Alisabeth Brown, Potter and Glass Worker



Alisabeth Brown


Pottery & glass work


Sewing & tailoring, fermentation, motorcycles


New York City & Los Angeles


No shop, but pieces occasionally available at Opuntia


Alisabeth Brown is one of the first people I met when I moved to Santa Fe. We were friends for months before I ever saw her work, and when I did, I was completely blown away. We were neighbors when we both lived at the Lena Street Lofts, and it was at the Winter Open Studios/Holiday Market that I first saw her pottery. It was there that I bought one of her pieces that now have in my bedroom, and it's the one piece in my house that guests always compliment. I caught up with Alisabeth to speak with her about her artistic process and unique aesthetic, and what's on the horizon for her art.


SFF: Your aesthetic is so different than anything I’ve ever seen. How would you describe your work? 

AB: On a technical level, many of my ceramics are wheel thrown and altered. But when I moved here, I went back to handbuilding pieces because it’s more conducive to a live/work space. The wheel is a little messy. I recently started using paper clay, which is a lot stronger. I call this series here with the round and pointed bottoms my weeble wobbles. Do you remember those toys? When I handbuilt this large-scale coil pot I was riffing off the smaller weeble wobbles. It was fun to build - I would sit on top of the table and sculpt it in my lap. My friend initially dubbed a lot of this work “my vagina china”.

SFF: Because you would birth it in your lap?

AB: Yes, and because they have all these folds, and they’re sensual. And then one day I looked at my weeble wobbles and realized I had graduated to breasts. I actually think this large one looks like a womb.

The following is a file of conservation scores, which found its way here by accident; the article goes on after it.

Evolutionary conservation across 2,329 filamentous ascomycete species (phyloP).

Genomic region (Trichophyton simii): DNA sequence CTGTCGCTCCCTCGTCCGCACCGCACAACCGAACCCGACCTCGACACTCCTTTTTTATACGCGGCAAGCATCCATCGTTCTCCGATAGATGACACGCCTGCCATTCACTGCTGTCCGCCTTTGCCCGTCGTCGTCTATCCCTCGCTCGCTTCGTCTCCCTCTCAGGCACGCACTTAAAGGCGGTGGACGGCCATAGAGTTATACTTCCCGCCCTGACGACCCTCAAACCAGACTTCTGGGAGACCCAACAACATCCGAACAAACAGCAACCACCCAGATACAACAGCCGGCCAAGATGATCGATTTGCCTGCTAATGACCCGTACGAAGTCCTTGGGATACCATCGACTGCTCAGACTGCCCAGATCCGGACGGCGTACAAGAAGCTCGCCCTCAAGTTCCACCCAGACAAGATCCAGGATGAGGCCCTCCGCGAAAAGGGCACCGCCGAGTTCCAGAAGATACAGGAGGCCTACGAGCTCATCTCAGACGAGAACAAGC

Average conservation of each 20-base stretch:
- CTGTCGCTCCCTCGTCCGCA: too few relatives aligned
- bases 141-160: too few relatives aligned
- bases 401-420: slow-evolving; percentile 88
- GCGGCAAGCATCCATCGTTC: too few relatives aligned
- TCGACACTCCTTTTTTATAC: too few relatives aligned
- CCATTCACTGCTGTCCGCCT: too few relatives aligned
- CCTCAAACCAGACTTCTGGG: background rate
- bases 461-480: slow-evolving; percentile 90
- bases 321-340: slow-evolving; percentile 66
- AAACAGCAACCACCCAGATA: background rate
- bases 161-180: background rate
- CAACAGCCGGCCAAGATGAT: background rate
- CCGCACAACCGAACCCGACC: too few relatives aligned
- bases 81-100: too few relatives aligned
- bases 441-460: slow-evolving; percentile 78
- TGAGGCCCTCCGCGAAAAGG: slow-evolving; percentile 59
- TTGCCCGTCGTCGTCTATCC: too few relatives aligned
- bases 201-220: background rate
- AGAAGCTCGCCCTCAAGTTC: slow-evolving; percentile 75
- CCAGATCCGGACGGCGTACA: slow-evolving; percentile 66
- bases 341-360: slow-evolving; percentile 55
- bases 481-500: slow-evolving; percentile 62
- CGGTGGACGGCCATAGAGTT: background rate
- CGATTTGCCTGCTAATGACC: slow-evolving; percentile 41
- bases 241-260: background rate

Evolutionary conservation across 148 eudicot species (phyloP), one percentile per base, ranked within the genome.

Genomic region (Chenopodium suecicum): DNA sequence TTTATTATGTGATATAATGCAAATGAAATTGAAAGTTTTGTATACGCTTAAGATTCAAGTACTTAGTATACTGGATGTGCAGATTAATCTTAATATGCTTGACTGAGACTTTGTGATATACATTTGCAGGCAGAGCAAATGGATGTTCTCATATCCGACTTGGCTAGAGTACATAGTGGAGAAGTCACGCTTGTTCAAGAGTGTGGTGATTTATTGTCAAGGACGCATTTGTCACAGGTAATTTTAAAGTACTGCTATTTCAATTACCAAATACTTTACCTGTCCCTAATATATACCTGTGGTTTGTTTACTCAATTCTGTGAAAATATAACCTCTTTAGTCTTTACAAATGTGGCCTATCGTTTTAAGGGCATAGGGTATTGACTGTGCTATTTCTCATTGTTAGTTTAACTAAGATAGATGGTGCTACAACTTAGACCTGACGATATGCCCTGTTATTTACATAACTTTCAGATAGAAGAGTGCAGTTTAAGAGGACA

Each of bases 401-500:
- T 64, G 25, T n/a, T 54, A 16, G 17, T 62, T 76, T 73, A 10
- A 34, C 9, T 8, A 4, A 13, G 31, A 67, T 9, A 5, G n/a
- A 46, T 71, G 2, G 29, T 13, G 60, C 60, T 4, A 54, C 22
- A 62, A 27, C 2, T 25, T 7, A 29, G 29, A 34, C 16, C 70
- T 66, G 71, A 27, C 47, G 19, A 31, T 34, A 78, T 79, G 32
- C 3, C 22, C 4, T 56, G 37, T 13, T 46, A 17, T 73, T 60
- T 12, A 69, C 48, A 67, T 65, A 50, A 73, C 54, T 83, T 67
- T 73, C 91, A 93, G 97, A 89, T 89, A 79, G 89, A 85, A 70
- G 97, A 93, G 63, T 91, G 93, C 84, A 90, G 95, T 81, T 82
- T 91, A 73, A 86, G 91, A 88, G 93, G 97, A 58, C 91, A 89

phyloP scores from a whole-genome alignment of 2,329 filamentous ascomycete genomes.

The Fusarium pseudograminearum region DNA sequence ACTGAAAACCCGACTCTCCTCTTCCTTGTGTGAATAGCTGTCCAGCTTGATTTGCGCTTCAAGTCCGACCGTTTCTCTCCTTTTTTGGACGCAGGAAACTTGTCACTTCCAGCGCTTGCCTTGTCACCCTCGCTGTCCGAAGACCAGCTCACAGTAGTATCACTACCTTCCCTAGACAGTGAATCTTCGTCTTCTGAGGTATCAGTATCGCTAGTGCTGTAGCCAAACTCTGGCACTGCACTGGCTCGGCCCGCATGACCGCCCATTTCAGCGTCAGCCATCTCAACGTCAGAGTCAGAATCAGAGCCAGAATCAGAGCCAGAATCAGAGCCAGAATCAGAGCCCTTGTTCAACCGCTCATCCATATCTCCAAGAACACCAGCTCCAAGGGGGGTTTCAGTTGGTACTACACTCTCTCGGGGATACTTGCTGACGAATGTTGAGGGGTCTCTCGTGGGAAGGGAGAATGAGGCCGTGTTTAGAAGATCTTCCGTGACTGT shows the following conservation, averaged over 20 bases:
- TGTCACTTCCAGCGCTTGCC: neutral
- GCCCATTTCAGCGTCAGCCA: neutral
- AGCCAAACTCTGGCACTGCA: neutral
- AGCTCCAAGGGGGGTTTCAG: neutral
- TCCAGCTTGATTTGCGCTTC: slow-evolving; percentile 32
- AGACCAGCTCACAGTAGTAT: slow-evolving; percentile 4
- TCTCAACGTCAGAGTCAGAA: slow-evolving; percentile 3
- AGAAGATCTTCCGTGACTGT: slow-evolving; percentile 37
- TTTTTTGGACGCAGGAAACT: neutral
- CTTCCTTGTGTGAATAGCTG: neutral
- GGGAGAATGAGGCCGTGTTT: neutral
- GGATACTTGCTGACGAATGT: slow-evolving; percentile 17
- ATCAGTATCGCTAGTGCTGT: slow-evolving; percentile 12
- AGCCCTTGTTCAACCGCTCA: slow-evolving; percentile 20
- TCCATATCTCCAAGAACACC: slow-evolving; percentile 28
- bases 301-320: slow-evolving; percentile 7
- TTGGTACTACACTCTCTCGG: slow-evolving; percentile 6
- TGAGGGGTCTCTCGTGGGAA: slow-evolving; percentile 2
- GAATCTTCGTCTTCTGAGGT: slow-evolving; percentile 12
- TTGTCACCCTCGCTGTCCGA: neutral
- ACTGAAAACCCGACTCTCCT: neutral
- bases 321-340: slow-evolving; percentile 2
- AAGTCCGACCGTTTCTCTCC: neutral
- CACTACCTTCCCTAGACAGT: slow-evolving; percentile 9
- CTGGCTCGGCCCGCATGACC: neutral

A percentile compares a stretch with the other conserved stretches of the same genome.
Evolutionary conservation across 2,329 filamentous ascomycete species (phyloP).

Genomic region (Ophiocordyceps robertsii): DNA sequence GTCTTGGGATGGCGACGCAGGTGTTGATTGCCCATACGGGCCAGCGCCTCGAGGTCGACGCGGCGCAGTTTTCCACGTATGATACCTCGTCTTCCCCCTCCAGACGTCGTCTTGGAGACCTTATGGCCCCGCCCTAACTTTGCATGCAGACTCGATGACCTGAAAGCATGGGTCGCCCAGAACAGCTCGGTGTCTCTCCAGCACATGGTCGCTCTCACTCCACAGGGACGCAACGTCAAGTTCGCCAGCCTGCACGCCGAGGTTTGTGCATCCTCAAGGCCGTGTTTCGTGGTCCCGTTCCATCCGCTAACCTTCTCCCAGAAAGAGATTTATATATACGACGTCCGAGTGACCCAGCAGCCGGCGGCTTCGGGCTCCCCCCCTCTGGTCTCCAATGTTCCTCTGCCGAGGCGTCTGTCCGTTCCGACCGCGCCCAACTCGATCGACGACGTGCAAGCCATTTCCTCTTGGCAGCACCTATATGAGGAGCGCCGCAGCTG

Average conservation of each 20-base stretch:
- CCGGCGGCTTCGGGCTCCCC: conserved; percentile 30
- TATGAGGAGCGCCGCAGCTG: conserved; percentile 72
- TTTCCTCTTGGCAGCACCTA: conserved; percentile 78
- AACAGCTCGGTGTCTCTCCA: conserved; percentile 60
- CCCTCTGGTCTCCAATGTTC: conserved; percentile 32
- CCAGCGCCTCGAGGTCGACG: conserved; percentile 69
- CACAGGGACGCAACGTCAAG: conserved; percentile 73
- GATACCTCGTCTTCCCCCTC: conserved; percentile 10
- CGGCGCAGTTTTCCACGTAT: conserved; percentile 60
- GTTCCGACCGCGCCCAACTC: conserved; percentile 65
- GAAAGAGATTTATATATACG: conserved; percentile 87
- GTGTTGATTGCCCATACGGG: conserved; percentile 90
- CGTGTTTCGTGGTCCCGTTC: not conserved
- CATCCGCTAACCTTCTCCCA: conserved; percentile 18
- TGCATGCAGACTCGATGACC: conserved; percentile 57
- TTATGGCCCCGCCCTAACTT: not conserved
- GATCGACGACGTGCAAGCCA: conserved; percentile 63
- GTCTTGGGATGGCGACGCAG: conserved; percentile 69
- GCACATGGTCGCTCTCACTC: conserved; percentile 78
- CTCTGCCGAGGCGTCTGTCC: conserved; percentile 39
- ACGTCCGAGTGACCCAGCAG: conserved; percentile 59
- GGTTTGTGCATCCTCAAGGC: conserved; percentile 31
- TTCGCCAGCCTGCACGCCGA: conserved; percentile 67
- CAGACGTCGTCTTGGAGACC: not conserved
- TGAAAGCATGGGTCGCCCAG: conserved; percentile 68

SFF: What piece are you most proud of?

AB: The small blue one is literally my favorite piece I’ve ever made. I stained the wet clay without using precise measurement and threw the piece on my wheel. After firing it I finished it, as I usually do, with lots and lots of sanding of the raw, unglazed clay. It ended up with this wabi sabi moment where I hadn’t mixed the pigment thoroughly. I love the indigo. There’s that great moment in ceramics when you open up a kiln and you don’t know what you’re going to get - it’s a surprise every time. Always. As many controls are in place, there’s always something that gives me pause. When I was in school I couldn’t deal with that at all, so I would open up the kiln, do this sort of analytical survey of everything, then dump everything in the trash. And I didn’t save anything or proclaim it worthy of showing anybody for years and years.  


SFF: Where do you find inspiration for your pieces?

AB: I have a sketchbook where I draw ideas, but everything is a line drawing and nothing is three dimensional that would indicate where it will actually end up; just impressions, shapes, flat profiles. I’ll sit down at the wheel with some of these sketches in mind as my assignment for the day, and I don’t necessarily end up with any of them, but it’s a place to jump off from. Also, I recently took a class that was all about process, and that’s how this colorful piece started, just from freeform exercises. I was playing with chalk pastels and experiencing such joy in just mashing them into this beautiful paper and then of course I ended up creating it into a sort of vessel, because that’s just what I do! It was such a fun class to take, to be “in process” without investment in the outcome, and to see where I go when I’m free. One of the things I found out is that despite how much I love how upfront form and line are in the white-on-white pieces, I love color and still very much desire to bring it into my work.

SFF: It seems like you have distinct chapters of your artistic life and work.

AB: Exactly, and that’s representative of me having time in a studio, then shutting it down. Having more time in a studio, and then shutting it down. I can look at my work and see “that’s when I was in Venice, that’s when I was in New York”, et cetera.